The city, county and other municipalities in Hamilton County adopted a Comprehensive Growth Plan in 2001 to comply with state law. That law allows the plan to be amended at the request of any municipal mayor or the county mayor, but the individual must give notice and has the “burden of proving the reasonableness and necessity of the proposed amendment.” Then, within 60 days, a committee must be established to consider the proposed amendment and make a recommendation to the county commission and municipal governing bodies.
Hamilton County leaders plan to respond this week to a request by Chattanooga Mayor Ron Littlefield to revisit the city’s urban growth boundaries.
“We will be responding to his letter on Monday,” County Mayor Jim Coppinger said, declining to discuss the matter further until he delivers the county’s letter to Littlefield.
But one county commissioner blasted Littlefield, saying the city mayor could be overstepping his boundaries.
“Littlefield is the city of Chattanooga’s mayor and he loves to run the county,” said Commissioner Fred Skillern. “He loves to run everything, and you can quote me on that.”
Skillern, who represents District 1 in the northwest corner of the county, said any proposed amendment to the plan ultimately would need his body’s approval to become final. He’ll review the plan when it gets to the commission, he said.
On Tuesday, Littlefield hand-delivered a letter to Coppinger, seeking to revisit the urban growth plan, which sets up where and how far municipalities across the county can annex. He also sent the letter to eight of the nine other cities within the county.
Littlefield said Friday that other topics — beyond growth boundaries — could come up at any meetings between the city and the county. He said he also would like to talk about a public utility for sewer, water and stormwater.
“I’ve been calling it the Moccasin Bend Water Quality Authority,” he said.
The city’s sewer division could merge with the Hamilton County Water and Wastewater Treatment Authority to deliver sewer countywide, Littlefield said. He also could see private water companies throughout the county signing up to the authority with an option to sell in the future if they wish, said Littlefield, who added that it is not unrealistic for a private water company to fall under a public authority governed by a board.
“We have public-private partnerships all the time,” he said.
One City Council member said she is not so sure about Littlefield’s idea. Council Chairwoman Pam Ladd said the county and cities should revisit the growth plan because of changes over the last 10 years. The formation of a public utility could be too much, she said.
“That’s going to take a lot of discussion,” she said. “I would question a private entity signing on with a long-term idea of selling out to government.”
Private companies may be spooked by the mere mention of joining such an entity, Ladd said.
“I would question whether they would even come to the table,” she said.
Tennessee American Water officials did not respond to requests for comment.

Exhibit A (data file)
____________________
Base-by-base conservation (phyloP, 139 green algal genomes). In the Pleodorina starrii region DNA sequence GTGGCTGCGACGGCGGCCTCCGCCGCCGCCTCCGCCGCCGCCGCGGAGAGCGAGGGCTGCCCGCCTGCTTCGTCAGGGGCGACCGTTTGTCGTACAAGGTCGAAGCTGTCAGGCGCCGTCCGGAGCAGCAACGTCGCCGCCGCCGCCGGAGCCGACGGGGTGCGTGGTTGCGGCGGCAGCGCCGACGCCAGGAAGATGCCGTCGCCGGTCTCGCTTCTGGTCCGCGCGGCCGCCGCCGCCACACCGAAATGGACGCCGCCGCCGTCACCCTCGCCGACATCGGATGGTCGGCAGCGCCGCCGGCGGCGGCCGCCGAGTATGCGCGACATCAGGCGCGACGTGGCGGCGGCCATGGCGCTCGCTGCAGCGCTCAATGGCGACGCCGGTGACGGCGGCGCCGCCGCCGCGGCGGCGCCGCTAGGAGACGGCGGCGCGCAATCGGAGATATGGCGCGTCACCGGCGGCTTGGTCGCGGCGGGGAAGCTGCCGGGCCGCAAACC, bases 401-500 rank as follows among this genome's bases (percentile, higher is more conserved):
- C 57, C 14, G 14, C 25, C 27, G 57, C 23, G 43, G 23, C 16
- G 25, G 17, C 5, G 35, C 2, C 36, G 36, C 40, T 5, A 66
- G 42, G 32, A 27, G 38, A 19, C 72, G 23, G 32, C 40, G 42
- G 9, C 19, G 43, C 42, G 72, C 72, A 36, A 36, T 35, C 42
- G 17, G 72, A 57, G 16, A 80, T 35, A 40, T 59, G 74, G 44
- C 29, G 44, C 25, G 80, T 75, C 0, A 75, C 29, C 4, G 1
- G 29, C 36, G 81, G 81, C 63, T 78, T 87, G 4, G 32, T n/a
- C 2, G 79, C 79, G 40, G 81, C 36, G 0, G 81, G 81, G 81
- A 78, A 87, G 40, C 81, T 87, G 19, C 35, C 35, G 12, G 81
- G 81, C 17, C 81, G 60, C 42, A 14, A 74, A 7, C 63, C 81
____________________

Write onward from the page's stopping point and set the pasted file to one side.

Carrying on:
Commission Chairman Larry Henry said his primary concern with the growth plan is making sure those in a potential annexation zone have an opportunity to vote on the matter.
“Any amendment needs to be left up to the people to make the choice in the areas being annexed,” Henry said.
Commissioner Mitch McClure, who represents Hixson, Lakesite and unincorporated areas in District 3, said he received a number of calls from residents opposed to the expansion of the urban growth boundaries.
“People have moved to the place that they wanted to live. If they wanted to live in the city, they’d move to the city,” McClure said. “I believe if they’re going to be considered for annexation, they should have the opportunity to vote and voice their opinion.”
Some mayors from surrounding cities, who also would have representatives on any urban growth boundary committee, said they are interested in the public utility aspect.
Signal Mountain Mayor Bill Lusk said he’s “all ears” about Littlefield’s plan. Though the project would be expensive, Lusk said it’s the right thing to do.
“I completely support the idea of a metro area sewer system,” he said.
Signal Mountain recently completed a study of its sewer system, which serves about one-third of town residents. To build it out to about another third would cost an estimated $10 million, Lusk said.
Walden Mayor Peter Hetzler said the bottom line would be the cost of joining. But he’s leery about the whole process, remembering what it took 10 years ago to get the first growth boundaries mapped out.
“If it’s anything like last time, it will be a lot of work,” he said.
Ansley Haman covers Hamilton County government. A native of Spring City, Tenn., she grew up reading the Chattanooga Times and Chattanooga Free Press, which sparked her passion for journalism. Ansley's happy to be home after a decade of adventures in more than 20 countries and 40 states. She gathered stories while living, working and studying in Swansea, Wales, Cape Town, South Africa, Washington, D.C., Atlanta, Ga., and Knoxville, Tenn. Along the way, she interned for ...
Cliff has worked for the Times Free Press for five years and covers Chattanooga city government. He previously covered Rhea County, as well as transportation and growth and development in Southeast Tennessee. A native of Maryville, Tenn., Cliff graduated in 2003 from the University of Tennessee with a bachelor’s degree in communications with an emphasis on journalism. Before coming to Chattanooga, he was a crime reporter with Hernando Today, a supplement of The Tampa (Fla.) ...